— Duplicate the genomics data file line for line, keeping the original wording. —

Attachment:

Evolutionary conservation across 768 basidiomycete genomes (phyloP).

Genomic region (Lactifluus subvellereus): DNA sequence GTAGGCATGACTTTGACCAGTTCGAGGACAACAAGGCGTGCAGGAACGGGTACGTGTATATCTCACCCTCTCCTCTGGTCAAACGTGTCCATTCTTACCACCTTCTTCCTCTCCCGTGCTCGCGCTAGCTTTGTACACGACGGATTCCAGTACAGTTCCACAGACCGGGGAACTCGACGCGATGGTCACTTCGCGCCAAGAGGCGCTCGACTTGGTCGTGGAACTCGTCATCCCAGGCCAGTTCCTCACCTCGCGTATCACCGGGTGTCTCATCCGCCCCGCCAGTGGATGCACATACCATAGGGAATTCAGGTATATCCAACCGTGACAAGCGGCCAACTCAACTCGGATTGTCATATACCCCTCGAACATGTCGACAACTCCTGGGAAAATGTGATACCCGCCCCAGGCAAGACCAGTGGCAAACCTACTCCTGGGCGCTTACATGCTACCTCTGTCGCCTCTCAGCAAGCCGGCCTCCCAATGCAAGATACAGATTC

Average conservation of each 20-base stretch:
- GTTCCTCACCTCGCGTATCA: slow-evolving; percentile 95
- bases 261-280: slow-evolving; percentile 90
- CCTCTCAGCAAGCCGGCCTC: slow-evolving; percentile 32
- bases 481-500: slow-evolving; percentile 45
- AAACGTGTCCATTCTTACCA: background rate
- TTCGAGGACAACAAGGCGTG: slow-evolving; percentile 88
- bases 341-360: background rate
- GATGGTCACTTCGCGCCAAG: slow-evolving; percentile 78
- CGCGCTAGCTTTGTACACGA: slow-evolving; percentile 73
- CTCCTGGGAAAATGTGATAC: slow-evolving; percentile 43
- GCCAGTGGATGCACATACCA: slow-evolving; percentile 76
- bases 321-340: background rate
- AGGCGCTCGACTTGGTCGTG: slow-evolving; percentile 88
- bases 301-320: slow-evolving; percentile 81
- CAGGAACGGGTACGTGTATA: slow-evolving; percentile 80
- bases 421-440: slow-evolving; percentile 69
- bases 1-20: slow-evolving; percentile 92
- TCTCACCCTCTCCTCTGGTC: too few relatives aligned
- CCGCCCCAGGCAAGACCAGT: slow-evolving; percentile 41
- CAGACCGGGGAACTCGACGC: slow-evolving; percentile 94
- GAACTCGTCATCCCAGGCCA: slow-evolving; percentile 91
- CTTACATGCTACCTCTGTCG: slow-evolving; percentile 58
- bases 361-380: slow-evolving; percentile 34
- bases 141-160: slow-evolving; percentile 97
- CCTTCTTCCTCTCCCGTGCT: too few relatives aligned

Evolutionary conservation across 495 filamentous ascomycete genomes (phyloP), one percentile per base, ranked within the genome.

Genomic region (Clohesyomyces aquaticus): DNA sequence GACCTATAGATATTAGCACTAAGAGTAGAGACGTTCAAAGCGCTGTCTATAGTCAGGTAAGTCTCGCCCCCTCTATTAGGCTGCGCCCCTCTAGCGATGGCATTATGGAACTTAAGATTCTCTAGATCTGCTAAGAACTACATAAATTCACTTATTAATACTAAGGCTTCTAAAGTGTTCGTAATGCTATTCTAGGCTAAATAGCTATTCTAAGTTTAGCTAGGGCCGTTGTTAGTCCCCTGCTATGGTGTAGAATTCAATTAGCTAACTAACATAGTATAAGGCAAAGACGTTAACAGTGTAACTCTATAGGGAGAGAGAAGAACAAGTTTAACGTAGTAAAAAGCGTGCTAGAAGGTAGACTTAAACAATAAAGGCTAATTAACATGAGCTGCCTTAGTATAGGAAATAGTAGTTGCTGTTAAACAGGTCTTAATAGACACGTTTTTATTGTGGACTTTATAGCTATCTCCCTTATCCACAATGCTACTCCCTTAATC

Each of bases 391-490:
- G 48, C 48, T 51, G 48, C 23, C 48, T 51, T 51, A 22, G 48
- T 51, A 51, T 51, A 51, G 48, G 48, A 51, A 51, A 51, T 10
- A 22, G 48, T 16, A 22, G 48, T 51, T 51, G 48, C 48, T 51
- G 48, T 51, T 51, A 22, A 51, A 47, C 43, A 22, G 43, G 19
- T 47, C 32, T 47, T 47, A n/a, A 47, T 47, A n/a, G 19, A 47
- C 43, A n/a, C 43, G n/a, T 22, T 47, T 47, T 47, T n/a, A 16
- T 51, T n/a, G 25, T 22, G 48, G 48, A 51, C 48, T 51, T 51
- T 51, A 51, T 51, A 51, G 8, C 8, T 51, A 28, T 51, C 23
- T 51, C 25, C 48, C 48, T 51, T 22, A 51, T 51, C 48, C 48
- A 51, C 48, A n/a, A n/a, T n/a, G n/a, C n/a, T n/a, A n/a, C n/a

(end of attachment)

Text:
Evolutionary conservation across 768 basidiomycete genomes (phyloP).

Genomic region (Lactifluus subvellereus): DNA sequence GTAGGCATGACTTTGACCAGTTCGAGGACAACAAGGCGTGCAGGAACGGGTACGTGTATATCTCACCCTCTCCTCTGGTCAAACGTGTCCATTCTTACCACCTTCTTCCTCTCCCGTGCTCGCGCTAGCTTTGTACACGACGGATTCCAGTACAGTTCCACAGACCGGGGAACTCGACGCGATGGTCACTTCGCGCCAAGAGGCGCTCGACTTGGTCGTGGAACTCGTCATCCCAGGCCAGTTCCTCACCTCGCGTATCACCGGGTGTCTCATCCGCCCCGCCAGTGGATGCACATACCATAGGGAATTCAGGTATATCCAACCGTGACAAGCGGCCAACTCAACTCGGATTGTCATATACCCCTCGAACATGTCGACAACTCCTGGGAAAATGTGATACCCGCCCCAGGCAAGACCAGTGGCAAACCTACTCCTGGGCGCTTACATGCTACCTCTGTCGCCTCTCAGCAAGCCGGCCTCCCAATGCAAGATACAGATTC

Average conservation of each 20-base stretch:
- GTTCCTCACCTCGCGTATCA: slow-evolving; percentile 95
- bases 261-280: slow-evolving; percentile 90
- CCTCTCAGCAAGCCGGCCTC: slow-evolving; percentile 32
- bases 481-500: slow-evolving; percentile 45
- AAACGTGTCCATTCTTACCA: background rate
- TTCGAGGACAACAAGGCGTG: slow-evolving; percentile 88
- bases 341-360: background rate
- GATGGTCACTTCGCGCCAAG: slow-evolving; percentile 78
- CGCGCTAGCTTTGTACACGA: slow-evolving; percentile 73
- CTCCTGGGAAAATGTGATAC: slow-evolving; percentile 43
- GCCAGTGGATGCACATACCA: slow-evolving; percentile 76
- bases 321-340: background rate
- AGGCGCTCGACTTGGTCGTG: slow-evolving; percentile 88
- bases 301-320: slow-evolving; percentile 81
- CAGGAACGGGTACGTGTATA: slow-evolving; percentile 80
- bases 421-440: slow-evolving; percentile 69
- bases 1-20: slow-evolving; percentile 92
- TCTCACCCTCTCCTCTGGTC: too few relatives aligned
- CCGCCCCAGGCAAGACCAGT: slow-evolving; percentile 41
- CAGACCGGGGAACTCGACGC: slow-evolving; percentile 94
- GAACTCGTCATCCCAGGCCA: slow-evolving; percentile 91
- CTTACATGCTACCTCTGTCG: slow-evolving; percentile 58
- bases 361-380: slow-evolving; percentile 34
- bases 141-160: slow-evolving; percentile 97
- CCTTCTTCCTCTCCCGTGCT: too few relatives aligned

Evolutionary conservation across 495 filamentous ascomycete genomes (phyloP), one percentile per base, ranked within the genome.

Genomic region (Clohesyomyces aquaticus): DNA sequence GACCTATAGATATTAGCACTAAGAGTAGAGACGTTCAAAGCGCTGTCTATAGTCAGGTAAGTCTCGCCCCCTCTATTAGGCTGCGCCCCTCTAGCGATGGCATTATGGAACTTAAGATTCTCTAGATCTGCTAAGAACTACATAAATTCACTTATTAATACTAAGGCTTCTAAAGTGTTCGTAATGCTATTCTAGGCTAAATAGCTATTCTAAGTTTAGCTAGGGCCGTTGTTAGTCCCCTGCTATGGTGTAGAATTCAATTAGCTAACTAACATAGTATAAGGCAAAGACGTTAACAGTGTAACTCTATAGGGAGAGAGAAGAACAAGTTTAACGTAGTAAAAAGCGTGCTAGAAGGTAGACTTAAACAATAAAGGCTAATTAACATGAGCTGCCTTAGTATAGGAAATAGTAGTTGCTGTTAAACAGGTCTTAATAGACACGTTTTTATTGTGGACTTTATAGCTATCTCCCTTATCCACAATGCTACTCCCTTAATC

Each of bases 391-490:
- G 48, C 48, T 51, G 48, C 23, C 48, T 51, T 51, A 22, G 48
- T 51, A 51, T 51, A 51, G 48, G 48, A 51, A 51, A 51, T 10
- A 22, G 48, T 16, A 22, G 48, T 51, T 51, G 48, C 48, T 51
- G 48, T 51, T 51, A 22, A 51, A 47, C 43, A 22, G 43, G 19
- T 47, C 32, T 47, T 47, A n/a, A 47, T 47, A n/a, G 19, A 47
- C 43, A n/a, C 43, G n/a, T 22, T 47, T 47, T 47, T n/a, A 16
- T 51, T n/a, G 25, T 22, G 48, G 48, A 51, C 48, T 51, T 51
- T 51, A 51, T 51, A 51, G 8, C 8, T 51, A 28, T 51, C 23
- T 51, C 25, C 48, C 48, T 51, T 22, A 51, T 51, C 48, C 48
- A 51, C 48, A n/a, A n/a, T n/a, G n/a, C n/a, T n/a, A n/a, C n/a